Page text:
Affidavit of Support and Liability of Sponsorship


Most family-based petitions require an affidavit of support, as well as some employment-based ones, require it as well (consult with your attorney).  Form I-864 Affidavit of Support ( is a sort of confirmation that guarantees financial support for the immigrant. When the sponsor signs the I-864 form, he/she is responsible for the immigrant and provides all financial support to the particular immigrant. 

The sponsor should have enough income to be able to sign this form. To check the eligibility, go to the Poverty Guidelines at, find your state and make a simple calculation:

For example, you want to be a sponsor for one immigrant. You are single, have no kids, not on military active duty and live in New York. Then, you calculate yourself plus one immigrant, where the total is two (2). So, you find number 2 in the Sponsor’s Household Size column and see the minimum required income is $21,550.00 (effective February 2021).

The second example, you want to be a sponsor for your parents – mother and father. You are married, have two kids, are not on military active duty and live in Pennsylvania. Then, you calculate yourself, plus your spouse, plus two (2) kids, plus your parents, the total is six (6).  So, you find the number 6 in the Sponsor’s Household Size column and see the minimum required income is $43,950.00 (effective February 2021).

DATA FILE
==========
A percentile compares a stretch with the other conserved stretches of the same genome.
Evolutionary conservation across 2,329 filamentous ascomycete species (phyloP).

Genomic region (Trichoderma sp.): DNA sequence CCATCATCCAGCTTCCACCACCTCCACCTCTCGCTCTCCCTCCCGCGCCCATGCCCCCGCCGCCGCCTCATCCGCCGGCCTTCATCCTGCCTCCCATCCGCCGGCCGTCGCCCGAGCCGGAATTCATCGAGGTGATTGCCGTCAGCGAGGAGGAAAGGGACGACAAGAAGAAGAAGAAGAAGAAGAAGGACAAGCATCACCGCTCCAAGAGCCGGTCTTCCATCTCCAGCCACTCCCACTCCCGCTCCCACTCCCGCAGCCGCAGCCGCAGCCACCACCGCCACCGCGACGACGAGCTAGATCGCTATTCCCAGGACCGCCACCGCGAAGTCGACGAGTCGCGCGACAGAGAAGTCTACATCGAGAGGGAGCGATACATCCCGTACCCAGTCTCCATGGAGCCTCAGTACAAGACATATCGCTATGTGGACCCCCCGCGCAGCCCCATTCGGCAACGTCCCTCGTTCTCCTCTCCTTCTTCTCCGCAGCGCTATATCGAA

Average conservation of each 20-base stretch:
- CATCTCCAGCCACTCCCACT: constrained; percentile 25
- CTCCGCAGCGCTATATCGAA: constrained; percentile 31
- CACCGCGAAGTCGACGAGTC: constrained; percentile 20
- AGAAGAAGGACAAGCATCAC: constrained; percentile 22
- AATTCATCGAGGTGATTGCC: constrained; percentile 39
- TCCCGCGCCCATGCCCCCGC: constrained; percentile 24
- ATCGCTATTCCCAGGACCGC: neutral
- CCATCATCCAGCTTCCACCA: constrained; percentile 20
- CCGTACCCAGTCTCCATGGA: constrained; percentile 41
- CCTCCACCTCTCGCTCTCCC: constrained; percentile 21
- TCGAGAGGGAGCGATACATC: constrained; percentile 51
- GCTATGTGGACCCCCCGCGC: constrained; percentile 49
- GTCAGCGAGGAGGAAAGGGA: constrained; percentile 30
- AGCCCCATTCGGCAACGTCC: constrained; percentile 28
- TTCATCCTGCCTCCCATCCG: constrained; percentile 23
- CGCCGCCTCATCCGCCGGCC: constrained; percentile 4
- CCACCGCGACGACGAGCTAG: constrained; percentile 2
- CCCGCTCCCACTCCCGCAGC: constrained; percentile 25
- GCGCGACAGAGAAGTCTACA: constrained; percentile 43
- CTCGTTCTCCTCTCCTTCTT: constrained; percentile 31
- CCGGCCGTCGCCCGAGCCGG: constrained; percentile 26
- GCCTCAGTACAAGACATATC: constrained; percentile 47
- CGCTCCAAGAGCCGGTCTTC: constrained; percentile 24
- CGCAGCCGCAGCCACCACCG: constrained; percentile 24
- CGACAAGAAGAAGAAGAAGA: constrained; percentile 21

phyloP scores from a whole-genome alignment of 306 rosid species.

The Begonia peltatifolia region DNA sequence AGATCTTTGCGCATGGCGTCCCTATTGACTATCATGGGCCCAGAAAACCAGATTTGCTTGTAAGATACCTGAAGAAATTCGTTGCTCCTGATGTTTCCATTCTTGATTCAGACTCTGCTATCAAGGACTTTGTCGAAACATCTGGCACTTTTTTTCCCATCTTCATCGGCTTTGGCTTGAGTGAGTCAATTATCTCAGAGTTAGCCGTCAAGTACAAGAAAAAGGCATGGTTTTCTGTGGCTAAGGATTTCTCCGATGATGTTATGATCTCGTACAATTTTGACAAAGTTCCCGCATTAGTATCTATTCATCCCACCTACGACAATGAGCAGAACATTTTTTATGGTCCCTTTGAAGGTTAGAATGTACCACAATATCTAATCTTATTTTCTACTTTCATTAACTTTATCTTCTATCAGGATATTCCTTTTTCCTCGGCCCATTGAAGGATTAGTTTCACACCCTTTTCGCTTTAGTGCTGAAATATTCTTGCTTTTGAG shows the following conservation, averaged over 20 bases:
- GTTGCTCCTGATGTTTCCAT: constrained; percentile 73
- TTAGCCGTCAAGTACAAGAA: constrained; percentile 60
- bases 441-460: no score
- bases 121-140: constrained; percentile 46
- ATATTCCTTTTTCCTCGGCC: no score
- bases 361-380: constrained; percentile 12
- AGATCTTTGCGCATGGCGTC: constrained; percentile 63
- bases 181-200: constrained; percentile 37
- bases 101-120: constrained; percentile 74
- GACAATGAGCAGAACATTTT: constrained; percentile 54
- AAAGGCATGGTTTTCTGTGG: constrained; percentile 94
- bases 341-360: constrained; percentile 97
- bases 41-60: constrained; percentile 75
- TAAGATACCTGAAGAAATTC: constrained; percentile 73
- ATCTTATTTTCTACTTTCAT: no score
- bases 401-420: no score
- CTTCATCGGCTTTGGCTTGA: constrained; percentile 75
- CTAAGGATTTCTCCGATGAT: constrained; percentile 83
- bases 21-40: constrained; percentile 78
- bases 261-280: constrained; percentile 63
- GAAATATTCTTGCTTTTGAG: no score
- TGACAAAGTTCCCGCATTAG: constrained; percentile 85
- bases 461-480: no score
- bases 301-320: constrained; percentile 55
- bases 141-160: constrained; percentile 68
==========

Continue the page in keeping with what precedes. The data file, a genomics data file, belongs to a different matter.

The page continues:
The sponsor should check the Poverty Guidelines before signing the affidavit of support, because the amount can be changed. The sponsor also has a choice to complete information about his/her savings and checking accounts, stocks, real-estate and other assets.

If the sponsor has a spouse, he/she needs to file  form I-864A, Contract Between Sponsor and Household Member ( This form confirms that the spouse agreed to help to sponsor the immigrant.

If the immigrant receives some Federal, State, or Local means-tested public benefits, the sponsor may be required to pay these expenses from his/her income. Not all benefits are considered as means-tested public benefits (consult with your attorney and local agency). 


The sponsor can be the spouse, parent, relative, friend and reside in a different state. The sponsor should provide his/her documents, such as a lawful permanent card (green card) or certificate of naturalization, or birth certificate (if the sponsor was born in the U.S.), Federal income tax return, W-2, 1099 (if any), and any other forms of income for the last year or last three years (consult with your attorney). The sponsor may be required to submit his/her pay stubs for the last six months, and a letter from their employer.

In some cases, a joint sponsor is required as well. For more information contact attorney. 

The sponsor is financially responsible for the immigrant until the immigrant becomes a U.S. citizen or receives credit for 40 quarters under the Social Security Act or has left the U.S. and no longer has a permanent resident card (green card) or is in removal proceedings and has a new affidavit of support based on being granted a different adjustment status, or dies.

In a marriage case, the divorce does not end the responsibility for the immigrant. If the spouse is a sponsor, he/she is still financially responsible for the immigrant, even after the official divorce.

*For informational use only. 

Photo by Gabrielle Henderson


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